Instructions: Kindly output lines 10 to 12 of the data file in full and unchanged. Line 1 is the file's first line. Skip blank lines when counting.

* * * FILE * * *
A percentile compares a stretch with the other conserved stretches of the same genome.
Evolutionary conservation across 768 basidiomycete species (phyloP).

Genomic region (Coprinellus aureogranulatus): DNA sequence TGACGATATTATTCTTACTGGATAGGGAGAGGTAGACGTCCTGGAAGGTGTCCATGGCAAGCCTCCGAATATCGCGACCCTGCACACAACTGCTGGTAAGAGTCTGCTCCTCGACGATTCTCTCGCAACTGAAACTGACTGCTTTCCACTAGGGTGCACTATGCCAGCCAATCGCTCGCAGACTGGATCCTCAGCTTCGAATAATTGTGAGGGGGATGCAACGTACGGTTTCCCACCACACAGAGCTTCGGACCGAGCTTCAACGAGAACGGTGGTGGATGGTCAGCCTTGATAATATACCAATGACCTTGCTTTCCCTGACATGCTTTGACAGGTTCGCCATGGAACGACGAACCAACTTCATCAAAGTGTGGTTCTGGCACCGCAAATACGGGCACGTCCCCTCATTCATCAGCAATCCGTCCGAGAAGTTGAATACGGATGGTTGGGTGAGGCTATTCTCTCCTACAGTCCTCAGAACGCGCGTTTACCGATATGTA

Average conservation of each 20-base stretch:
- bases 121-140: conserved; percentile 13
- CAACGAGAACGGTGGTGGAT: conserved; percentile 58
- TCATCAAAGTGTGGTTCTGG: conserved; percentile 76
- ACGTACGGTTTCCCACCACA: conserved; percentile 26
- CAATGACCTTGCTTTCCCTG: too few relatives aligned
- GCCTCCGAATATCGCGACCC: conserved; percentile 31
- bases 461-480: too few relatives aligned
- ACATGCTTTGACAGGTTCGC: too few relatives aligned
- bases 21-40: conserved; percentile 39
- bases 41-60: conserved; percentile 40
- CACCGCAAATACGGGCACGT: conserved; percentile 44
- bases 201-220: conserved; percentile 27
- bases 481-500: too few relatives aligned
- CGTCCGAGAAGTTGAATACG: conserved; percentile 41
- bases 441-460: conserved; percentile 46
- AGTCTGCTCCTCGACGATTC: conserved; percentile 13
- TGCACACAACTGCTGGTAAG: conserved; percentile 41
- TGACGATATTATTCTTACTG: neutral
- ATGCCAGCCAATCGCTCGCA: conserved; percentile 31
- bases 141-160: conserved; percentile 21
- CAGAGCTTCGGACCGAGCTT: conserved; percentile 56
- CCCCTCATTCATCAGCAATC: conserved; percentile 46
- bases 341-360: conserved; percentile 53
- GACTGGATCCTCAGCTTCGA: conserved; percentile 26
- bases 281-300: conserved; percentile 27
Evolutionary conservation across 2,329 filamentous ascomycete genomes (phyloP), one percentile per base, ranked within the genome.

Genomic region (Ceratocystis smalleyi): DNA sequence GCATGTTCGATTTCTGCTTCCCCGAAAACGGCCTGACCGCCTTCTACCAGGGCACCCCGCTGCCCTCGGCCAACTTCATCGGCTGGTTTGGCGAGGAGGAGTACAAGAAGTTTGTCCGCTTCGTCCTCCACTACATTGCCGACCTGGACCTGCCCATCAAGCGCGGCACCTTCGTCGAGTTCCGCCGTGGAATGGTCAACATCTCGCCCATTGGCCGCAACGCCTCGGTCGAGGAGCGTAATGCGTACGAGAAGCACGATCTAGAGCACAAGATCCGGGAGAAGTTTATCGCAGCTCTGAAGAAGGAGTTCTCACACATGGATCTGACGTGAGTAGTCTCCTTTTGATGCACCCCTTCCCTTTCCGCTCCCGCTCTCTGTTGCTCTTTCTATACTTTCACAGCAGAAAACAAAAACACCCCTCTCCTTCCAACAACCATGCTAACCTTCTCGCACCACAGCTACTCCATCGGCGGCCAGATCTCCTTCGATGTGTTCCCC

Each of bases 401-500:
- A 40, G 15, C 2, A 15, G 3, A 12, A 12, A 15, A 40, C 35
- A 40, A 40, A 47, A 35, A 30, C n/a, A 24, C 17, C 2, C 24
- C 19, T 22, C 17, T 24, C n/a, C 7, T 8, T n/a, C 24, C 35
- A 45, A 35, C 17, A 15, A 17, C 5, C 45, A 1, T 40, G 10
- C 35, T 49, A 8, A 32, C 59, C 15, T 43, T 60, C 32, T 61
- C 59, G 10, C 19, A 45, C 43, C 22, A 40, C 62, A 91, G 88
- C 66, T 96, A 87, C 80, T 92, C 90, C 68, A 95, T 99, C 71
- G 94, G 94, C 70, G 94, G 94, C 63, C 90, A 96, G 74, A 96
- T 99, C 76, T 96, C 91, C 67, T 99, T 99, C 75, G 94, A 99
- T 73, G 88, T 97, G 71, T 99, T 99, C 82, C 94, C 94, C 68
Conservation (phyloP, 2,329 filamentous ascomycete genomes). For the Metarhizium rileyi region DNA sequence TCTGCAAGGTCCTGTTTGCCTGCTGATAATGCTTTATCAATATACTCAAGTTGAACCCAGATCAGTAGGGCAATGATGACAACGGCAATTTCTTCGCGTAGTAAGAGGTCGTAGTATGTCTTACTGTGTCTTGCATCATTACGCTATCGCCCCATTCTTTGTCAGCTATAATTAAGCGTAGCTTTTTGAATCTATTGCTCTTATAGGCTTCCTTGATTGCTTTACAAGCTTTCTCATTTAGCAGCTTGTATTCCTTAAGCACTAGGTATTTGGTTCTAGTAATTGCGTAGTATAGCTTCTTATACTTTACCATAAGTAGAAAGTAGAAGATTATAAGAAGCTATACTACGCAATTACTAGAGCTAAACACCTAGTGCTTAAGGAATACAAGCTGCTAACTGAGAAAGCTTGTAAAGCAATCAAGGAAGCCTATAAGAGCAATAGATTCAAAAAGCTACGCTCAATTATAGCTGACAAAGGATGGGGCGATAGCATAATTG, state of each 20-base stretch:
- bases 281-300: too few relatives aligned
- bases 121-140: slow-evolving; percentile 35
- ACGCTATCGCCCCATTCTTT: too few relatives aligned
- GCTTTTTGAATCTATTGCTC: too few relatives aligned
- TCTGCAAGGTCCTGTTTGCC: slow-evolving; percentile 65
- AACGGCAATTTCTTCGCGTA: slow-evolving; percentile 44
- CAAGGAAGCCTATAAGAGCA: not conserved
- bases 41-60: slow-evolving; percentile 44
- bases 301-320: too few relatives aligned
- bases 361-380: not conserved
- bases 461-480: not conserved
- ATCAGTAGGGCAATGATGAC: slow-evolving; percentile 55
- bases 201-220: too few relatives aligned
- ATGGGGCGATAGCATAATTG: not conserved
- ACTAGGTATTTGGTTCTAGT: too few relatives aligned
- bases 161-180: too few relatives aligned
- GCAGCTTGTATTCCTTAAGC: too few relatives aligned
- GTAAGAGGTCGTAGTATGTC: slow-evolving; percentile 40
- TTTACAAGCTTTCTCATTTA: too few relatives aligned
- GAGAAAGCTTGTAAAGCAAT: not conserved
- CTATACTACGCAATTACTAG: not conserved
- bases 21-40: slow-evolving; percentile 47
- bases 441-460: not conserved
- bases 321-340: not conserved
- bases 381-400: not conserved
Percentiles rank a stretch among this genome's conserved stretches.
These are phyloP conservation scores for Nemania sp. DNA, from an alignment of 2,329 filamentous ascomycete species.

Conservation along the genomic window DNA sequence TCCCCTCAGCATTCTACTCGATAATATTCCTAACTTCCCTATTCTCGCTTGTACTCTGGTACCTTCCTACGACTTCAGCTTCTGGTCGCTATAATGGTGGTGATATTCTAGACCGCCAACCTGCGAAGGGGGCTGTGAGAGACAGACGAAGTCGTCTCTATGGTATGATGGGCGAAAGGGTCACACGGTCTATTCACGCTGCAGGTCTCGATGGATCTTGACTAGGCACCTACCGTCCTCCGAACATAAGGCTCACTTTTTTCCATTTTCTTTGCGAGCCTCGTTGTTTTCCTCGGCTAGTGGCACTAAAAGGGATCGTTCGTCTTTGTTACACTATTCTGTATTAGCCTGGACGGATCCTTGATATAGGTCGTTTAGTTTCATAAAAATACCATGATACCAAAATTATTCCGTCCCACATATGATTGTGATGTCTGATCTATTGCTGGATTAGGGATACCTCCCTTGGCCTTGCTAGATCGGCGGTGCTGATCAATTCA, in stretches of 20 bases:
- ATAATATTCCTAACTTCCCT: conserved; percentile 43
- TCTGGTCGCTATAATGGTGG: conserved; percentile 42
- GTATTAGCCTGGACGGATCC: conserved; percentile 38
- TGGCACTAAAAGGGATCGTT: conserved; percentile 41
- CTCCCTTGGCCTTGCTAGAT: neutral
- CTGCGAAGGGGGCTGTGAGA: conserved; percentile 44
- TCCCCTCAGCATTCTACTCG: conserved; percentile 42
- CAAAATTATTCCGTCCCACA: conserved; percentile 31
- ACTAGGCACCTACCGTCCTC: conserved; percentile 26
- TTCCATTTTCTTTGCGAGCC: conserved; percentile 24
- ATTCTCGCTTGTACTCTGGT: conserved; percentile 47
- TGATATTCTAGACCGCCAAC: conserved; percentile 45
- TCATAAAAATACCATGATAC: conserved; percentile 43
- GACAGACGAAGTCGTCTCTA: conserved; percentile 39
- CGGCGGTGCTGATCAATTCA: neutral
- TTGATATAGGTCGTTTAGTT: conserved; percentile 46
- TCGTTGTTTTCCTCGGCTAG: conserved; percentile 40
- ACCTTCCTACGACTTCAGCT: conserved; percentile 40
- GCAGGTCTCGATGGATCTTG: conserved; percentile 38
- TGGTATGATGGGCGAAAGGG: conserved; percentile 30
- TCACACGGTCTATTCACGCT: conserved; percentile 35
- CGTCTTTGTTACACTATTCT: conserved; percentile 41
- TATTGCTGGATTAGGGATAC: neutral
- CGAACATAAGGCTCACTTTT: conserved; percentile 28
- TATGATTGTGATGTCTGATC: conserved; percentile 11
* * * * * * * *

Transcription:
- GCCTCCGAATATCGCGACCC: conserved; percentile 31
- bases 461-480: too few relatives aligned
- ACATGCTTTGACAGGTTCGC: too few relatives aligned